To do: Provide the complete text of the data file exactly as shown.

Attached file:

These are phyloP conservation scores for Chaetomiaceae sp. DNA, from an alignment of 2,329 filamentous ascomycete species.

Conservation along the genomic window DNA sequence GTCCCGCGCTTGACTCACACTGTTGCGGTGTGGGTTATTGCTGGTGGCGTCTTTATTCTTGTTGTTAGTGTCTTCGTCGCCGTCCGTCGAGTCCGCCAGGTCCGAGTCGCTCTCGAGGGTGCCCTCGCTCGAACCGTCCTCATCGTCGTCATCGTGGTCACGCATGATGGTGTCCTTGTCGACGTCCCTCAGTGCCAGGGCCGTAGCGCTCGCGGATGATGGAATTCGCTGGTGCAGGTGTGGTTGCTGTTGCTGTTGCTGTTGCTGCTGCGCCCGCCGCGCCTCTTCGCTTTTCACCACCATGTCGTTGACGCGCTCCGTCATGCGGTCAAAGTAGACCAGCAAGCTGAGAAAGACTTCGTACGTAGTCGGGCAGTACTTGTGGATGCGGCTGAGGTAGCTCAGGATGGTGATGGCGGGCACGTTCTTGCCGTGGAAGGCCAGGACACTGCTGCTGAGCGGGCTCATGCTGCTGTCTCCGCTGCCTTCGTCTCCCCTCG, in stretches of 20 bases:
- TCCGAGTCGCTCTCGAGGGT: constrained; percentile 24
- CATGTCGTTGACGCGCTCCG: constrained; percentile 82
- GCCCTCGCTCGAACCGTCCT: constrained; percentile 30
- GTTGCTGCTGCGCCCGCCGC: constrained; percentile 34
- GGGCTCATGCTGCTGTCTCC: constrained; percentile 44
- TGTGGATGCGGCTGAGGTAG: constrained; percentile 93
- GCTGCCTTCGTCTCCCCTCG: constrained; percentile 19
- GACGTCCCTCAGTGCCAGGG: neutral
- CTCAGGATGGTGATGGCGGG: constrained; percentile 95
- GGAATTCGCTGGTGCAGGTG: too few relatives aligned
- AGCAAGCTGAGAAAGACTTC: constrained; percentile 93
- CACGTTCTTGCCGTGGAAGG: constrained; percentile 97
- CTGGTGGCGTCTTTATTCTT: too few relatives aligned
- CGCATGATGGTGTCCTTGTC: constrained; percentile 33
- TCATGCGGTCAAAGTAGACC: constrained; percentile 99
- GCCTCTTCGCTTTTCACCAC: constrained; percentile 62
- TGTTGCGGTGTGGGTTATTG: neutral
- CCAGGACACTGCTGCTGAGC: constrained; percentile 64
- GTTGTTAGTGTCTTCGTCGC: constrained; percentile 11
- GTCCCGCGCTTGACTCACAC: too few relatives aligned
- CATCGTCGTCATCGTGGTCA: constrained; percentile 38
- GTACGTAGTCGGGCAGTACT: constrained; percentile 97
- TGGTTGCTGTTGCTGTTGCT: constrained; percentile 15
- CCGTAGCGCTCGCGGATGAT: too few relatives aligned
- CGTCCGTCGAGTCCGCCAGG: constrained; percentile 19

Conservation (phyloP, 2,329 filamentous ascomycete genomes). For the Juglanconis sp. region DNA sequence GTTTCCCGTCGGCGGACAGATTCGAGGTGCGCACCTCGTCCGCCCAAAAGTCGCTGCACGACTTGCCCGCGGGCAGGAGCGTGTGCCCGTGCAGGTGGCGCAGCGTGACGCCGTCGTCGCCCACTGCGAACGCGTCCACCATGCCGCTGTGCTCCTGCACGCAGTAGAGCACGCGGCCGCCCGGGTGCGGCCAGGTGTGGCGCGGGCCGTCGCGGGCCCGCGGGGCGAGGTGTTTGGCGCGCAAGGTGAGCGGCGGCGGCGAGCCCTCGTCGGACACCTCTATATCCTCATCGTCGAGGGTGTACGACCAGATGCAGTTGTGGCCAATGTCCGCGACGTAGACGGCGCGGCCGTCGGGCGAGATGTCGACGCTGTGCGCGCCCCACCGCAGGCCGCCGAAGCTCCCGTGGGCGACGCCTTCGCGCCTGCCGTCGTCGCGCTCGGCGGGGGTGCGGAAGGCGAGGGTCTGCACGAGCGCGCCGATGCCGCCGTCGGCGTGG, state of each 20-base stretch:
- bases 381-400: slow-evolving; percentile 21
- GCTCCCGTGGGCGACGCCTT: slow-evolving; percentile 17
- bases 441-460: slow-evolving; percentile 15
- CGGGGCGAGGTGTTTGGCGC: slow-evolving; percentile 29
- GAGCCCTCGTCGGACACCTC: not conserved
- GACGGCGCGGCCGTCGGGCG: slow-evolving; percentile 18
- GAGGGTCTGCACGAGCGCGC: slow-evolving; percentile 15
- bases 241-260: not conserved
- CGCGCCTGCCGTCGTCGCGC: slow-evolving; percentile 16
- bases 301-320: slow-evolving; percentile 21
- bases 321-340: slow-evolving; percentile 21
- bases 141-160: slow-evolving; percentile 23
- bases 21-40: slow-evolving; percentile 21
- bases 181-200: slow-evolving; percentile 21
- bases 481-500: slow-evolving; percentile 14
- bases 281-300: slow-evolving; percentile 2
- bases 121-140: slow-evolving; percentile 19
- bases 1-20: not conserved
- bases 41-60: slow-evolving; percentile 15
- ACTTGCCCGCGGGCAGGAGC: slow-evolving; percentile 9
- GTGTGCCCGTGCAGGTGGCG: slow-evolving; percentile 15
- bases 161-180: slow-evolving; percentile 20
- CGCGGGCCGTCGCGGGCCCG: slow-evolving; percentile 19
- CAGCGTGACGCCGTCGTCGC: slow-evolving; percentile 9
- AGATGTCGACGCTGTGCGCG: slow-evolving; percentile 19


These are phyloP conservation scores for Chaetomiaceae sp. DNA, from an alignment of 2,329 filamentous ascomycete species.

Conservation along the genomic window DNA sequence GTCCCGCGCTTGACTCACACTGTTGCGGTGTGGGTTATTGCTGGTGGCGTCTTTATTCTTGTTGTTAGTGTCTTCGTCGCCGTCCGTCGAGTCCGCCAGGTCCGAGTCGCTCTCGAGGGTGCCCTCGCTCGAACCGTCCTCATCGTCGTCATCGTGGTCACGCATGATGGTGTCCTTGTCGACGTCCCTCAGTGCCAGGGCCGTAGCGCTCGCGGATGATGGAATTCGCTGGTGCAGGTGTGGTTGCTGTTGCTGTTGCTGTTGCTGCTGCGCCCGCCGCGCCTCTTCGCTTTTCACCACCATGTCGTTGACGCGCTCCGTCATGCGGTCAAAGTAGACCAGCAAGCTGAGAAAGACTTCGTACGTAGTCGGGCAGTACTTGTGGATGCGGCTGAGGTAGCTCAGGATGGTGATGGCGGGCACGTTCTTGCCGTGGAAGGCCAGGACACTGCTGCTGAGCGGGCTCATGCTGCTGTCTCCGCTGCCTTCGTCTCCCCTCG, in stretches of 20 bases:
- TCCGAGTCGCTCTCGAGGGT: constrained; percentile 24
- CATGTCGTTGACGCGCTCCG: constrained; percentile 82
- GCCCTCGCTCGAACCGTCCT: constrained; percentile 30
- GTTGCTGCTGCGCCCGCCGC: constrained; percentile 34
- GGGCTCATGCTGCTGTCTCC: constrained; percentile 44
- TGTGGATGCGGCTGAGGTAG: constrained; percentile 93
- GCTGCCTTCGTCTCCCCTCG: constrained; percentile 19
- GACGTCCCTCAGTGCCAGGG: neutral
- CTCAGGATGGTGATGGCGGG: constrained; percentile 95
- GGAATTCGCTGGTGCAGGTG: too few relatives aligned
- AGCAAGCTGAGAAAGACTTC: constrained; percentile 93
- CACGTTCTTGCCGTGGAAGG: constrained; percentile 97
- CTGGTGGCGTCTTTATTCTT: too few relatives aligned
- CGCATGATGGTGTCCTTGTC: constrained; percentile 33
- TCATGCGGTCAAAGTAGACC: constrained; percentile 99
- GCCTCTTCGCTTTTCACCAC: constrained; percentile 62
- TGTTGCGGTGTGGGTTATTG: neutral
- CCAGGACACTGCTGCTGAGC: constrained; percentile 64
- GTTGTTAGTGTCTTCGTCGC: constrained; percentile 11
- GTCCCGCGCTTGACTCACAC: too few relatives aligned
- CATCGTCGTCATCGTGGTCA: constrained; percentile 38
- GTACGTAGTCGGGCAGTACT: constrained; percentile 97
- TGGTTGCTGTTGCTGTTGCT: constrained; percentile 15
- CCGTAGCGCTCGCGGATGAT: too few relatives aligned
- CGTCCGTCGAGTCCGCCAGG: constrained; percentile 19

Conservation (phyloP, 2,329 filamentous ascomycete genomes). For the Juglanconis sp. region DNA sequence GTTTCCCGTCGGCGGACAGATTCGAGGTGCGCACCTCGTCCGCCCAAAAGTCGCTGCACGACTTGCCCGCGGGCAGGAGCGTGTGCCCGTGCAGGTGGCGCAGCGTGACGCCGTCGTCGCCCACTGCGAACGCGTCCACCATGCCGCTGTGCTCCTGCACGCAGTAGAGCACGCGGCCGCCCGGGTGCGGCCAGGTGTGGCGCGGGCCGTCGCGGGCCCGCGGGGCGAGGTGTTTGGCGCGCAAGGTGAGCGGCGGCGGCGAGCCCTCGTCGGACACCTCTATATCCTCATCGTCGAGGGTGTACGACCAGATGCAGTTGTGGCCAATGTCCGCGACGTAGACGGCGCGGCCGTCGGGCGAGATGTCGACGCTGTGCGCGCCCCACCGCAGGCCGCCGAAGCTCCCGTGGGCGACGCCTTCGCGCCTGCCGTCGTCGCGCTCGGCGGGGGTGCGGAAGGCGAGGGTCTGCACGAGCGCGCCGATGCCGCCGTCGGCGTGG, state of each 20-base stretch:
- bases 381-400: slow-evolving; percentile 21
- GCTCCCGTGGGCGACGCCTT: slow-evolving; percentile 17
- bases 441-460: slow-evolving; percentile 15
- CGGGGCGAGGTGTTTGGCGC: slow-evolving; percentile 29
- GAGCCCTCGTCGGACACCTC: not conserved
- GACGGCGCGGCCGTCGGGCG: slow-evolving; percentile 18
- GAGGGTCTGCACGAGCGCGC: slow-evolving; percentile 15
- bases 241-260: not conserved
- CGCGCCTGCCGTCGTCGCGC: slow-evolving; percentile 16
- bases 301-320: slow-evolving; percentile 21
- bases 321-340: slow-evolving; percentile 21
- bases 141-160: slow-evolving; percentile 23
- bases 21-40: slow-evolving; percentile 21
- bases 181-200: slow-evolving; percentile 21
- bases 481-500: slow-evolving; percentile 14
- bases 281-300: slow-evolving; percentile 2
- bases 121-140: slow-evolving; percentile 19
- bases 1-20: not conserved
- bases 41-60: slow-evolving; percentile 15
- ACTTGCCCGCGGGCAGGAGC: slow-evolving; percentile 9
- GTGTGCCCGTGCAGGTGGCG: slow-evolving; percentile 15
- bases 161-180: slow-evolving; percentile 20
- CGCGGGCCGTCGCGGGCCCG: slow-evolving; percentile 19
- CAGCGTGACGCCGTCGTCGC: slow-evolving; percentile 9
- AGATGTCGACGCTGTGCGCG: slow-evolving; percentile 19